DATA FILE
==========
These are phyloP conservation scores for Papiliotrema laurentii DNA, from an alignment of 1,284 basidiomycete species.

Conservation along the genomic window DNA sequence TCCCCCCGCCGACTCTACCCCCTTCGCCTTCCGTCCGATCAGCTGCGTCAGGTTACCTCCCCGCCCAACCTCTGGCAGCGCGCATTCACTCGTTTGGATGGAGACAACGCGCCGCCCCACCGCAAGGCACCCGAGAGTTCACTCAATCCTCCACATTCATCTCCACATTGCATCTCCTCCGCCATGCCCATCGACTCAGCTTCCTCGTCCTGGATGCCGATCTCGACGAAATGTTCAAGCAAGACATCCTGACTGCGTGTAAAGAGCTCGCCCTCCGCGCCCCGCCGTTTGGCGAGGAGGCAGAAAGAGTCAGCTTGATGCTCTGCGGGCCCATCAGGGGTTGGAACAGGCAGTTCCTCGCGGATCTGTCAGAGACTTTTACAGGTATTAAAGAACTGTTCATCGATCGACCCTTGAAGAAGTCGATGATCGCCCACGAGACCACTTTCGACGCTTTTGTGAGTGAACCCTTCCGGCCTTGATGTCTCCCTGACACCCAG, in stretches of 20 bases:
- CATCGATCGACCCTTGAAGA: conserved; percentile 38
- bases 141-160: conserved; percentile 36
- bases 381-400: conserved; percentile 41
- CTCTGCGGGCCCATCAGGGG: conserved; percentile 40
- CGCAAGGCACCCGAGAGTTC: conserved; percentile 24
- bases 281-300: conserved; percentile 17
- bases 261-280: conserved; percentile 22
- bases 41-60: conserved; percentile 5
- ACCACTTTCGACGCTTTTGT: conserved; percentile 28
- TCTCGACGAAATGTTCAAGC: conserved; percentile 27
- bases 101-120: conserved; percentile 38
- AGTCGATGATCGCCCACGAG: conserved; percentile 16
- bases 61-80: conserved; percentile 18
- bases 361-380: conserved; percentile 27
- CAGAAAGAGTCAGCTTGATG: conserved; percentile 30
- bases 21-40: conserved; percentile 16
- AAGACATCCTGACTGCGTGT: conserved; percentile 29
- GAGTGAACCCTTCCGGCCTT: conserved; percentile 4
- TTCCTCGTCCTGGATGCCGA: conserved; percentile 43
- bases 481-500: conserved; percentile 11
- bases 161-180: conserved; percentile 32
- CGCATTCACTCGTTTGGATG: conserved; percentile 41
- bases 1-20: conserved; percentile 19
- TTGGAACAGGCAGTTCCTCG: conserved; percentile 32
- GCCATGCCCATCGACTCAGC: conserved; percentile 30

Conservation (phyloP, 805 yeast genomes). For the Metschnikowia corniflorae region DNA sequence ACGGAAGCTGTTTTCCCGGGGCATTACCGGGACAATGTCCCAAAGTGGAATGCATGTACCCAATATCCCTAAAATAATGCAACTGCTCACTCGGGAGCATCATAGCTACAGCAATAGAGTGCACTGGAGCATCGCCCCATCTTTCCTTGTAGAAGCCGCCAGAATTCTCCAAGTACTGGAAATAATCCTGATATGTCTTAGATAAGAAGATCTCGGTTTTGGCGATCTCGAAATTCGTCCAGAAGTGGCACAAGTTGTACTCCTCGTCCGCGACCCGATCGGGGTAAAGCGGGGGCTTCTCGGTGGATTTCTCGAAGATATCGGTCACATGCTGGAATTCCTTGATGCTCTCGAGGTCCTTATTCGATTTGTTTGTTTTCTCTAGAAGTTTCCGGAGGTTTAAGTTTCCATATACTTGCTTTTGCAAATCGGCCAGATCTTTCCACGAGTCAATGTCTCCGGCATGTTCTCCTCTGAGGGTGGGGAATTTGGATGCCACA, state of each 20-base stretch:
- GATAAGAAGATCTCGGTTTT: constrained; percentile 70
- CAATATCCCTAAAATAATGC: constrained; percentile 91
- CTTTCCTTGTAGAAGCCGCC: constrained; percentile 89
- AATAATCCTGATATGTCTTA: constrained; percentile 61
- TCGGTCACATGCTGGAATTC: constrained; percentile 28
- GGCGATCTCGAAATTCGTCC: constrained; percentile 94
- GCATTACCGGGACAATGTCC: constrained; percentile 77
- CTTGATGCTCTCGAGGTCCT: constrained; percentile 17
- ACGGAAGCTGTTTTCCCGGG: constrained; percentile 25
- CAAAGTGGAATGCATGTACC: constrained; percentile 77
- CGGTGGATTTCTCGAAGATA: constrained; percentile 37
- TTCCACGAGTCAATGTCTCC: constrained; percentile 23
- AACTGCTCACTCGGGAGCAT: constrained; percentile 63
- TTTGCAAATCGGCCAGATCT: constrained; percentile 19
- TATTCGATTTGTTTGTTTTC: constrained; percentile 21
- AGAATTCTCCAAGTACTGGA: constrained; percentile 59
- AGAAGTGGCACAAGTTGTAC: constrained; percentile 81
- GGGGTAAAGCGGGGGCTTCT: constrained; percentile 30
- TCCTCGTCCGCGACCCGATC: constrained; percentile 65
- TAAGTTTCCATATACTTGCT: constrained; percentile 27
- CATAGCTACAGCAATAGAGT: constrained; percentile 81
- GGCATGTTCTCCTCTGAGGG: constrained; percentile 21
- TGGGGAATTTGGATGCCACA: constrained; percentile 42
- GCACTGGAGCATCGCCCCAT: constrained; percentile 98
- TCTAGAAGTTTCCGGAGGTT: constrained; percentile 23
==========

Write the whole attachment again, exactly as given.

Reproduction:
These are phyloP conservation scores for Papiliotrema laurentii DNA, from an alignment of 1,284 basidiomycete species.

Conservation along the genomic window DNA sequence TCCCCCCGCCGACTCTACCCCCTTCGCCTTCCGTCCGATCAGCTGCGTCAGGTTACCTCCCCGCCCAACCTCTGGCAGCGCGCATTCACTCGTTTGGATGGAGACAACGCGCCGCCCCACCGCAAGGCACCCGAGAGTTCACTCAATCCTCCACATTCATCTCCACATTGCATCTCCTCCGCCATGCCCATCGACTCAGCTTCCTCGTCCTGGATGCCGATCTCGACGAAATGTTCAAGCAAGACATCCTGACTGCGTGTAAAGAGCTCGCCCTCCGCGCCCCGCCGTTTGGCGAGGAGGCAGAAAGAGTCAGCTTGATGCTCTGCGGGCCCATCAGGGGTTGGAACAGGCAGTTCCTCGCGGATCTGTCAGAGACTTTTACAGGTATTAAAGAACTGTTCATCGATCGACCCTTGAAGAAGTCGATGATCGCCCACGAGACCACTTTCGACGCTTTTGTGAGTGAACCCTTCCGGCCTTGATGTCTCCCTGACACCCAG, in stretches of 20 bases:
- CATCGATCGACCCTTGAAGA: conserved; percentile 38
- bases 141-160: conserved; percentile 36
- bases 381-400: conserved; percentile 41
- CTCTGCGGGCCCATCAGGGG: conserved; percentile 40
- CGCAAGGCACCCGAGAGTTC: conserved; percentile 24
- bases 281-300: conserved; percentile 17
- bases 261-280: conserved; percentile 22
- bases 41-60: conserved; percentile 5
- ACCACTTTCGACGCTTTTGT: conserved; percentile 28
- TCTCGACGAAATGTTCAAGC: conserved; percentile 27
- bases 101-120: conserved; percentile 38
- AGTCGATGATCGCCCACGAG: conserved; percentile 16
- bases 61-80: conserved; percentile 18
- bases 361-380: conserved; percentile 27
- CAGAAAGAGTCAGCTTGATG: conserved; percentile 30
- bases 21-40: conserved; percentile 16
- AAGACATCCTGACTGCGTGT: conserved; percentile 29
- GAGTGAACCCTTCCGGCCTT: conserved; percentile 4
- TTCCTCGTCCTGGATGCCGA: conserved; percentile 43
- bases 481-500: conserved; percentile 11
- bases 161-180: conserved; percentile 32
- CGCATTCACTCGTTTGGATG: conserved; percentile 41
- bases 1-20: conserved; percentile 19
- TTGGAACAGGCAGTTCCTCG: conserved; percentile 32
- GCCATGCCCATCGACTCAGC: conserved; percentile 30

Conservation (phyloP, 805 yeast genomes). For the Metschnikowia corniflorae region DNA sequence ACGGAAGCTGTTTTCCCGGGGCATTACCGGGACAATGTCCCAAAGTGGAATGCATGTACCCAATATCCCTAAAATAATGCAACTGCTCACTCGGGAGCATCATAGCTACAGCAATAGAGTGCACTGGAGCATCGCCCCATCTTTCCTTGTAGAAGCCGCCAGAATTCTCCAAGTACTGGAAATAATCCTGATATGTCTTAGATAAGAAGATCTCGGTTTTGGCGATCTCGAAATTCGTCCAGAAGTGGCACAAGTTGTACTCCTCGTCCGCGACCCGATCGGGGTAAAGCGGGGGCTTCTCGGTGGATTTCTCGAAGATATCGGTCACATGCTGGAATTCCTTGATGCTCTCGAGGTCCTTATTCGATTTGTTTGTTTTCTCTAGAAGTTTCCGGAGGTTTAAGTTTCCATATACTTGCTTTTGCAAATCGGCCAGATCTTTCCACGAGTCAATGTCTCCGGCATGTTCTCCTCTGAGGGTGGGGAATTTGGATGCCACA, state of each 20-base stretch:
- GATAAGAAGATCTCGGTTTT: constrained; percentile 70
- CAATATCCCTAAAATAATGC: constrained; percentile 91
- CTTTCCTTGTAGAAGCCGCC: constrained; percentile 89
- AATAATCCTGATATGTCTTA: constrained; percentile 61
- TCGGTCACATGCTGGAATTC: constrained; percentile 28
- GGCGATCTCGAAATTCGTCC: constrained; percentile 94
- GCATTACCGGGACAATGTCC: constrained; percentile 77
- CTTGATGCTCTCGAGGTCCT: constrained; percentile 17
- ACGGAAGCTGTTTTCCCGGG: constrained; percentile 25
- CAAAGTGGAATGCATGTACC: constrained; percentile 77
- CGGTGGATTTCTCGAAGATA: constrained; percentile 37
- TTCCACGAGTCAATGTCTCC: constrained; percentile 23
- AACTGCTCACTCGGGAGCAT: constrained; percentile 63
- TTTGCAAATCGGCCAGATCT: constrained; percentile 19
- TATTCGATTTGTTTGTTTTC: constrained; percentile 21
- AGAATTCTCCAAGTACTGGA: constrained; percentile 59
- AGAAGTGGCACAAGTTGTAC: constrained; percentile 81
- GGGGTAAAGCGGGGGCTTCT: constrained; percentile 30
- TCCTCGTCCGCGACCCGATC: constrained; percentile 65
- TAAGTTTCCATATACTTGCT: constrained; percentile 27
- CATAGCTACAGCAATAGAGT: constrained; percentile 81
- GGCATGTTCTCCTCTGAGGG: constrained; percentile 21
- TGGGGAATTTGGATGCCACA: constrained; percentile 42
- GCACTGGAGCATCGCCCCAT: constrained; percentile 98
- TCTAGAAGTTTCCGGAGGTT: constrained; percentile 23